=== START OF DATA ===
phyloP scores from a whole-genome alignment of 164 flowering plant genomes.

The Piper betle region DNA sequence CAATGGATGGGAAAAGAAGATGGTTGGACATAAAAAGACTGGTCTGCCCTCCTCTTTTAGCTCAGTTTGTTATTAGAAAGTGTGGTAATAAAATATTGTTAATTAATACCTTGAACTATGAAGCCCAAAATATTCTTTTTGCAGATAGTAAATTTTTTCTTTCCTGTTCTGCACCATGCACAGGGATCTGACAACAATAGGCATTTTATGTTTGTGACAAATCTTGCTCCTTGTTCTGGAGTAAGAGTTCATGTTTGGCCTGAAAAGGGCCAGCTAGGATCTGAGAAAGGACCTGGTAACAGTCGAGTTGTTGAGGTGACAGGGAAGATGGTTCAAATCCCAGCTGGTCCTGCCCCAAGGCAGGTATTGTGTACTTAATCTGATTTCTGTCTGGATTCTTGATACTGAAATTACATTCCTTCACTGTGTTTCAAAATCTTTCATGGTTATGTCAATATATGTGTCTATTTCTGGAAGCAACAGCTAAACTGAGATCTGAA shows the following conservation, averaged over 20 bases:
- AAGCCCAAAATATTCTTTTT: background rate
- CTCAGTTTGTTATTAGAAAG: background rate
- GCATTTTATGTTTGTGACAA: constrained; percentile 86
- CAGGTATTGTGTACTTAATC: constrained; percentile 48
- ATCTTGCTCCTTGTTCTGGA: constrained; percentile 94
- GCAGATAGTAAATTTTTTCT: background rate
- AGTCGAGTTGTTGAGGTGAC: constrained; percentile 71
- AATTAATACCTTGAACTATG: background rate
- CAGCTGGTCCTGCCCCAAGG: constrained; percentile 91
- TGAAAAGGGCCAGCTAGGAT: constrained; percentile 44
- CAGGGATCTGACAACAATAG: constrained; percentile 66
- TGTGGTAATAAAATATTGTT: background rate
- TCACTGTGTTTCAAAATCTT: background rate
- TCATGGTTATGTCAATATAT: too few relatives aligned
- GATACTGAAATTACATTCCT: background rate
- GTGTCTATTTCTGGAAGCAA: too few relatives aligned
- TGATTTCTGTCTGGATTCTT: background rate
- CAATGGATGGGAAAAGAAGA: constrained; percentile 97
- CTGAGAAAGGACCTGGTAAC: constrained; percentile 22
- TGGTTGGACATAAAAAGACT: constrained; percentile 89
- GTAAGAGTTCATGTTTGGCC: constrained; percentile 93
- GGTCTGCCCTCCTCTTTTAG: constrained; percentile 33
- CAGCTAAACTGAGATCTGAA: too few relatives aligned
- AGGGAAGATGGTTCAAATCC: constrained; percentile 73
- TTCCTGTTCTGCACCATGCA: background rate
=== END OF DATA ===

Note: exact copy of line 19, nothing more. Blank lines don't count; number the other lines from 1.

- TGATTTCTGTCTGGATTCTT: background rate